Transition can be hard, challenging but it can also be rewarding.  It just depends on how we handle it.  In my case, it is God who has helped me through each life change.  This year when I lost both of my parents within months of each, it was God’s loving presence and Jesus’ promise, “I will not leave you orphans; I will come to you” which held me together.  My two sisters and I aren’t alone.  We have the Lord and we have each other.

Like me, you don’t have to go through any transition alone.  Your families, friends or faith can be your anchor.

This was written for the Ragtag Daily Prompts for today’s word, Transition.  If you’re interested in participating, click HERE for more information.

Source:  Blue Letter Bible

The Path/Destination #writephoto

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Photo by Sue Vincent

A path flanked by trees stretches out before me.  I proceed cautiously because of the mist which unfurls like a ghost’s hand.  It clears as I draw closer.  That chases away the uneasiness in the pit of my stomach and my steps become bolder.  When I reach the other side, I am greeted by the brilliant light of the sun.  I smile as I leave the fog behind.

Sometimes in life, the path we travel on may seem unclear and uncertain but unless we continue walking in faith, we wouldn’t know what blessings are awaiting us at the other end.

This was written for the #writephoto Prompt – Destination at Sue Vincent’s Daily Echo.

All of Me

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He had set the lofty goal of becoming one of the top five wealthiest men in the world and reached it at the age of thirty-five.  He bought a castle that once belonged to a Lord.  He had a large staff which took care of everything.  He had his privacy.  He had his own beach and could take long walks along its shore anytime.  The only thing missing was someone to share his life with.

He was tired of going on dates with women he had no interest in.  Most of them were only interested in his wealth.  He was lonely and longed for companionship.  Then, he had the idea of hiring a companion.  He was willing to pay for them.  He preferred that the woman be between the age of thirty and fifty.  She had to be attractive, well read and employed.  He had his secretary place the ad in the local newspaper and screen the calls and do the interviews.  Out of hundreds of applicants, only a handful were chosen for him to interview himself.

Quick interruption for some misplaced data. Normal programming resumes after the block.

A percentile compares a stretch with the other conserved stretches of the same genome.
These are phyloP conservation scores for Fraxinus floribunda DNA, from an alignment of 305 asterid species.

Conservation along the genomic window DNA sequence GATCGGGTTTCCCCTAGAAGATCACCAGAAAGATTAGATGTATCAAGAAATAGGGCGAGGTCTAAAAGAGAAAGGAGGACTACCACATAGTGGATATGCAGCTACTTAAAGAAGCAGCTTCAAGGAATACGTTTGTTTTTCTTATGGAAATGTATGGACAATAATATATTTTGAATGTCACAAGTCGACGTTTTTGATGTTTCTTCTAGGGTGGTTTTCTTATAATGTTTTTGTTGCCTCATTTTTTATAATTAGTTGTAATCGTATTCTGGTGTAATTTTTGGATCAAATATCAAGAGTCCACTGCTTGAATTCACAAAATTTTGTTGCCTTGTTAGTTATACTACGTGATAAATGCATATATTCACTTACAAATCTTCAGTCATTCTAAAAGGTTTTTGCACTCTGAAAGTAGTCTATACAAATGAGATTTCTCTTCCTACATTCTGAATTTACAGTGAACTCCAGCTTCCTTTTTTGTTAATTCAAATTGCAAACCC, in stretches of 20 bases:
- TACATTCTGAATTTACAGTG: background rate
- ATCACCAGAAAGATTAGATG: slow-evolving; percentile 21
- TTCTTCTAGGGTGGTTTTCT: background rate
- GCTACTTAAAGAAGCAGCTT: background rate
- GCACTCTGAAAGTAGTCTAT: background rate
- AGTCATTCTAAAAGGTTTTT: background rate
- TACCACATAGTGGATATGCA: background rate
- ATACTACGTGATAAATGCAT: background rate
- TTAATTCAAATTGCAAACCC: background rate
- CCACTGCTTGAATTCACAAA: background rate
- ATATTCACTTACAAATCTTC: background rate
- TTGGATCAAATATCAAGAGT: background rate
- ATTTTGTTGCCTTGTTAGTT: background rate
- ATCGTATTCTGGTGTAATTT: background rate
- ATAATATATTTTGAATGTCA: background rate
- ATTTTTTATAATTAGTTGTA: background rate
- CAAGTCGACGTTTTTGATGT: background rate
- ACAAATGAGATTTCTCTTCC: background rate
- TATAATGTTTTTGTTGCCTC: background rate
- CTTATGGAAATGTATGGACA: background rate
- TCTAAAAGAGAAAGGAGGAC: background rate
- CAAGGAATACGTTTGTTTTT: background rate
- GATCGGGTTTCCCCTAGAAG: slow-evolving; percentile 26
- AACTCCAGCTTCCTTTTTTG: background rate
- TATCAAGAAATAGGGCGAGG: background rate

The woman he chose was a French university Art professor who moved to Brussels five years ago.  She was very attractive, engaging, shared the same interest in books and a love for the Arts.  She was forty but looked younger.  They got along very well.  She had made it very clear that she wasn’t doing this for money.  Most of her friends were married and her family was in France and like him, she yearned for companionship.  She told him that when she saw the ad, at first she was hesitant to apply but after thinking about it, she decided to do it and was happy she did.

They spent every waking moment together, learning about each other and sharing parts of themselves they had never shared with another living soul.  They swam in the ocean, went for walks, drives, went to the opera, enjoyed classical musics in his private movie theatre and enjoyed intimate dinners in the large dining-room or on the terrace facing the sea.

Then one terrible day, he got a call from her.  She sounded upset.  She informed him that she couldn’t continue seeing him.  Alarmed, he asked her why.  After being evasive, she finally informed that she had been diagnosed with chronic kidney disease.  She didn’t want to burden him with her illness.  “It wouldn’t be fair to you,” she said.  “I’ll be in and out of hospital.” However, he insisted that he wanted to be there for her and after they ended the call, he went over to her place.

He was there for her during the daily dialysis and several hospital stays.  He took her food and helped her to get dressed.  He spoke to the doctors, anxious to find out everything he could.

When he found out that she needed a transplant and after learning that her relatives couldn’t be donors, he asked to be tested.  Despite her protests, he was tested and it turned out that he was a match.  Both of them were tearful when they got the news.  They underwent the kidney transplant and on her forty-first birthday which was a couple of weeks later, he proposed to her.  She happily accepted, knowing in her heart that not only had she met the man who selflessly gave his kidney so that he could save her life but she had met the man of her dreams.  As they sat on the terrace gazing out at the sea one afternoon, she said to him, “I have your kidney and you have my heart.”